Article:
Ensuring Workplace Fire Safety: OSHA Requirements for Fire Prevention Plans, Fire Extinguishers, and Exit Routes

Fire safety regulations date back to 1895 when concerns arose from the lack of standards for sprinkler systems and plumbers had logistical challenges when they attempted to install or maintain these systems. Following this initial attempt, the need for fire safety regulations was stressed due to the deadly fire that broke out at the Illinois’ Iroquois Theater. This incident led to the requirement and standardization of emergency exits, clear walkways, and exit signs. Subsequently, in 1911, the Triangle Shirtwaist Fire killed nearly 150 people which then lead to the development of outdoor fire escapes and implementation of fire drills.

Fire safety is an incredibly important measure to have in place in any company, including healthcare and dental companies. Fire safety covers a multitude of regulatory areas including fire prevention plans, fire extinguishers, and exit signs.

OSHA Fire Prevention Plan

The Occupational Health and Safety Administration (OSHA) has developed a fire prevention plan – 1910.39. This standard states that a fire prevention plan must be: in writing, kept in the workplace, made available to employees for review. If there are 10 or fewer employees, the plan may be communicated orally to employees.

The employer is required to inform employees upon initial assignment about any fire hazards they are exposed to, and they must review the parts of the fire prevention plan necessary for self-protection with each employee. There are other minimum requirements to each fire prevention, including:

  • A list of all major fire hazards,
  • Proper handling and storage procedures for hazardous materials,
  • Potential ignition sources and their controls,
  • Type of fire protection equipment necessary to control each major hazard,
  • Procedures to control accumulations of flammable and combustible waste materials,
  • Procedures for regular maintenance of safeguards installed on heat-producing equipment to prevent accidental ignition of combustible material, and
  • Name/job title of employees who are responsible for maintaining equipment to prevent/control sources of ignition/fires.

Fire Extinguisher Requirements

Unless there is an explicitly stated statement in a fire safety policy requiring the immediate evacuation of all employees upon the sounding of a fire alarm, all employers must provide portable fire extinguishers. (It should be noted that employers must install and maintain alarm systems with distinctive signals to warn of fire or other emergencies).

There are additional requirements surrounding fire extinguishers for employers, including ensuring:

  • the correct quantity and class of fire extinguishers are readily available,
  • the fire extinguishers are operable and fully charged, and
  • that extinguishers are in a conspicuous, designated location.

If an extinguisher is discharged, it must be refilled and replaced immediately. Additionally, fire extinguishers must be visually inspected monthly and receive an annual maintenance check. Training is also vitally important and required. Upon initial employment and at least on an annual basis, training must be completed on the general principles of fire extinguishers and hazards. One of the most important principles that should be taught is that fighting a fire should never supersede an employees’ safety and they should never put them at risk. Although, those who have been designated to use firefighting equipment must be trained in the use of the equipment upon initial assignment and at least annually.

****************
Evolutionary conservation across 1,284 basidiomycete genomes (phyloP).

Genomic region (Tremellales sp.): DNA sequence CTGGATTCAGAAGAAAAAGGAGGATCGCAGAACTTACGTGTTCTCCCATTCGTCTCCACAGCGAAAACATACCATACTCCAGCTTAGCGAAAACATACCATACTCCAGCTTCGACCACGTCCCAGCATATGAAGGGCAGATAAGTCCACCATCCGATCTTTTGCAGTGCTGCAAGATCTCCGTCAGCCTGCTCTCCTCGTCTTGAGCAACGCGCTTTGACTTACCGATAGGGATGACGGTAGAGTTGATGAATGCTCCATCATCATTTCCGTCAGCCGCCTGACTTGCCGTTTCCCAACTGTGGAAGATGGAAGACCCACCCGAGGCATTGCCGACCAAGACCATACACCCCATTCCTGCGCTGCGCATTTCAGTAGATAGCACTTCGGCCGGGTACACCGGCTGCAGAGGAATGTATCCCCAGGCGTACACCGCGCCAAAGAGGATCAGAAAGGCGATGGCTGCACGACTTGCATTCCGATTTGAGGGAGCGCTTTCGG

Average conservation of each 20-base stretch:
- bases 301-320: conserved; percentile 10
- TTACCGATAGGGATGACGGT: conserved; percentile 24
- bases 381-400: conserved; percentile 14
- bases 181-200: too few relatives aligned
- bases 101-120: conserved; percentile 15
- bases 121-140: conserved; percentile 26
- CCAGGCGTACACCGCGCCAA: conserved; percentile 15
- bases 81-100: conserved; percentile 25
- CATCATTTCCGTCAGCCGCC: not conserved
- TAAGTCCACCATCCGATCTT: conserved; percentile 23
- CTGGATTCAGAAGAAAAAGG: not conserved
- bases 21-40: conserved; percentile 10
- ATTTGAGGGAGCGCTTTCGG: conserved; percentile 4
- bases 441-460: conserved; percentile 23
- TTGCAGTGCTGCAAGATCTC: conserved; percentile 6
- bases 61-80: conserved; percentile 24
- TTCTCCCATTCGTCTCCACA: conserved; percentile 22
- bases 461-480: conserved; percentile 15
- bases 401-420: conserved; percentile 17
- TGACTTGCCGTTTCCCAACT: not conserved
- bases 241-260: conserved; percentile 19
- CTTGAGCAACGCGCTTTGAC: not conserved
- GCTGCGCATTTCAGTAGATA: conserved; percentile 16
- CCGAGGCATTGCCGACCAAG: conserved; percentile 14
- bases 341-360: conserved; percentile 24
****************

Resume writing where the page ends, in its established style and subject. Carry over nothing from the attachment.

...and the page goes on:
Exit Route Requirements

Exit routes present many tedious steps that must be taken to ensure that employees are kept safe in the event of a fire. Minimizing danger is key. As an employer, there are certain questions you should respond to with a “yes,” including:

  • Is the exit route free of explosive or highly flammable furnishings or decorations?
  • Is the exit route out of the way of high hazard areas?
    • If so, is it shielded from the high hazard by suitable barriers?
  • Is the exit route free and unobstructed?
  • Are the safeguards designed to protect employees during an emergency in proper working order at all times?
  • Are exit routes adequately lit?
  • Are exit signs illuminated and distinctive in color? Is “Exit” plainly legible?
  • Are exits clearly visible and marked by an “Exit” sign? Is the line-of-sight to an “Exit” sign clearly visible?
  • Are non-exit doors labeled as “Not an Exit” or clearly identified by a sign indicating its use?
  • Are exit route doors free of decorations or signs that could obscure visibility?

If there is construction, repair, or alterations to the company’s building, exit routes must be maintained. Employees may not occupy a workplace until an exit route is safely and easily accessible to them. Additionally, existing fire protections must be maintained, or alternate fire protection must be supplied that provides an equivalent level of safety. Employees must not be exposed to hazards of flammable or explosive substances or equipment used during construction, repairs, or alterations that are beyond the normal permissible conditions in the workplace, or that would impede exiting the workplace.

Fire safety regulations’ history has been marred by tragic events that acted as a catalyst for necessary safety measures. Fire safety is an indispensable aspect of any company, spreading across many regulatory areas such as fire prevention plans, fire extinguishers, and exit routes. It is not just a set of regulations and guidelines; fire safety is a commitment to safeguarding the lives and well-being of employees and visitors alike.